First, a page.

A Brooklyn Brew Of Jewish And Montessori
Staff Writer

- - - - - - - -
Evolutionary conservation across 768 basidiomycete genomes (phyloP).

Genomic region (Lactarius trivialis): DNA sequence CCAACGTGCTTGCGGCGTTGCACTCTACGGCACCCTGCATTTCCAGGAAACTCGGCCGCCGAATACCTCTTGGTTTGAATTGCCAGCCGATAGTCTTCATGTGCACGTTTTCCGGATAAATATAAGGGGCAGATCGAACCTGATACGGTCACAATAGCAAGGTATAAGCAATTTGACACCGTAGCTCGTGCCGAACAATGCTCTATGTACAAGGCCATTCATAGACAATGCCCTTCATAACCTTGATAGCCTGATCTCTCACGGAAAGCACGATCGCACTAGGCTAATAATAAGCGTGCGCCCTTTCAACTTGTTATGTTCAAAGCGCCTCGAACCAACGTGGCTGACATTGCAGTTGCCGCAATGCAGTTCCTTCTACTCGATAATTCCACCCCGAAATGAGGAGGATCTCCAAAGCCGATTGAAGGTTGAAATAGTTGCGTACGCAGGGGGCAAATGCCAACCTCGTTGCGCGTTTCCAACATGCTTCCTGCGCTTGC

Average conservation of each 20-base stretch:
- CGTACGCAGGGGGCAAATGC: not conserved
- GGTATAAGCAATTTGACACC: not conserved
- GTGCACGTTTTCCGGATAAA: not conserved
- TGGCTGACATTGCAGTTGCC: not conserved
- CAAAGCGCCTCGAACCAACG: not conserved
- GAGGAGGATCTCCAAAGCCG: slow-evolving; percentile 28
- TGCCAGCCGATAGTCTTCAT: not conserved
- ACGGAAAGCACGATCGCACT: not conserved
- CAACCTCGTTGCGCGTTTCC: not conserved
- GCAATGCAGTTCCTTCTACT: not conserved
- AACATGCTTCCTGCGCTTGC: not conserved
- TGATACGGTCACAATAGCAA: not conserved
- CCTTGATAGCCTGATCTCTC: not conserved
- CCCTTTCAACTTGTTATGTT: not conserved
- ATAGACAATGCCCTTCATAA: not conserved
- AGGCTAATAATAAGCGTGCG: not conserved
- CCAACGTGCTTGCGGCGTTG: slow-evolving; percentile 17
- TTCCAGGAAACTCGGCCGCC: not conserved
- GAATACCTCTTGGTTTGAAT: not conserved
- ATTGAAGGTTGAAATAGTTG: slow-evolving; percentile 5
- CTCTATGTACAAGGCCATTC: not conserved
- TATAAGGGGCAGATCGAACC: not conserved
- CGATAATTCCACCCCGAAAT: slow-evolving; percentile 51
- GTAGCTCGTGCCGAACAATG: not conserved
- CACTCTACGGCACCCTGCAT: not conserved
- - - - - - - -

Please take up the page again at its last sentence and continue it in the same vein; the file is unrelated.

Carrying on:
Deep in the bowels of a Prospect Heights apartment building that looks just like any other in this trendy neighborhood, down a long, winding hallway flanked on either side with burnished doors, 30 young children spend their days learning how to learn. The Luria Academy, housed in the Newswalk building, a large, hulking structure that was formerly the print house of the New York Daily News, was founded three years ago by Chabad Rabbi Ari Kirschenbaum along with neighborhood parents who came from fervently religious backgrounds but wanted a more nuanced and pluralistic Jewish education for their children. The parents felt that with a booming real estate market a few years ago and an influx of Jewish families to the neighborhood, the time was ripe to create their own preschool (the school has since grown to accommodate older children) to meet their particular Jewish and secular needs. The school accepts any halachicly Jewish children, regardless of their family practice at home. “Parents wanted their kids exposed to varying Jewish worlds,” said Bryna Leider, the school’s director. “We’re rich in that regard, never telling kids ‘this is what Jews do,’ but [having] an open dialogue on customs and backgrounds.”   In addition to a questioning, open approach to religion, the school incorporates both Jewish and Montessori education in a singular brew. Luria students develop skills in math, reading and other basics. But the students, who don’t fall into typical grade levels but are split into two classes of 3- to 5-year-olds and 6- to 9-years-olds, are also encouraged to work on their emotional development, to be aware of what they need educationally and socially and to “articulate their anxiety,” according to Leider. “[We stress] quality over quantity; we’re not blasting through textbooks,” said Leider of the Montessori method that forms the basis of the school’s educational philosophy. The Montessori method, founded by Maria Montessori, Italy’s first woman doctor, in 1907, has “been denigrated or considered fringe or fad,” said Leider. But, she continues, it has also been shown to prepare students to perform at equal levels to those of their peers in private or public schools. It stresses learning through hands-on, material experience and self-directedness; it is rare, in a Montessori classroom, to see a teacher instructing the whole class at once in a frontal, traditional manner. The method, used in many countries, is increasingly being mixed with Jewish education. Even in World War II Poland, Janusz Korczak, the Warsaw educator and orphanage director in Warsaw who famously died with his young charges in Treblinka, observed Montessori classes and incorporated some of its methods into his teaching. Today there are approximately 4,000 Montessori schools in the U.S., 40 of which are Jewish Montessori schools, according to Leigh Maller of the Center for Jewish Montessori, a teaching training and consulting organization based in Teaneck, N.J. “It’s definitely growing. I get e-mails constantly and phone calls all the time,” said Maller, referring to the parents and educators who contact her for information on how to start a Jewish Montessori-based school. “A lot of people take Montessori training but take years to integrate it into their Jewish classrooms. We try to help so they don’t have to reinvent the wheel.” Luria is a huge, high-ceiled space with two classrooms and a large common area containing a kitchen, a stage, a small library and children engaged in autonomous learning. In the younger children’s classroom, kids play with blocks and review flash cards with a teacher. During Chanukah recently, they worked on developing motor skills by putting candles into a menorah.   In the older children’s classroom, a dollhouse is used to teach grammar, an abacus is used to teach math, a student prepares a snack for his class while someone else learns Torah concepts. The room — with two teachers and some children at desks and others on the floor, all working and talking at once — has the feel of highly organized chaos, with students deciding what needs to be done and no directive presence telling them what to do first, next, last. The school was named for Rabbi Isaac Luria, a 16th- century rabbi and mystic whose teachings are interpreted by the school’s to point to an open-ended educational method concerned with pulling the disparate pieces of the world together. “As Jews and as humans the job we have on this planet is to unify things, to put back this broken vessel, and I think it’s a beautiful metaphor for how we should be educating our children,” said Jacob Septimus, a founder, board member and parent at Luria. He grew up in Monsey, getting “kicked out of schools for asking challenging questions. We wanted to create a school where that would never happen, where any questions were acceptable.” Alisa Boymelgreen, Septimus’ sister and fellow founder and board member, stressed that in addition to keeping the school open in Jewish and academic terms, they also wanted to keep it creative. They wanted to be able to continue thinking outside the box as they wove the Jewish and secular, allowing children to find their place in the world. “What we all see is [that] within the world, and especially within Judaism, there’s a lot of division; if you don’t belong to a certain group you don’t understand that group,” said Boymelgreen. “You should be able to appreciate a different movement and understand their history and writings, even if that’s not how you live your life.” Leider, the school’s director, had her reservations about the Montessori/Jewish combination, but quickly “fell in love” with the combination of structure and freedom the school would provide. She said that through Montessori, in addition to regular academic tasks, students learn to take care of each other and feel independent, period. She also makes the point that they are able to go on to whatever type of school they desire (Montessori method is usually used only through elementary school). The school hopes to double its numbers next year and find a bigger space, perhaps outside of the Newswalk building, which is owned by a Luria parent. But the unique blend of Jewish and Montessori studies is likely to stay put. “This is very unlike how I was raised. I had the teacher standing in front and it was take it or leave it,” said Rabbi Kirschenbaum of the school. “This is the antithesis of that.”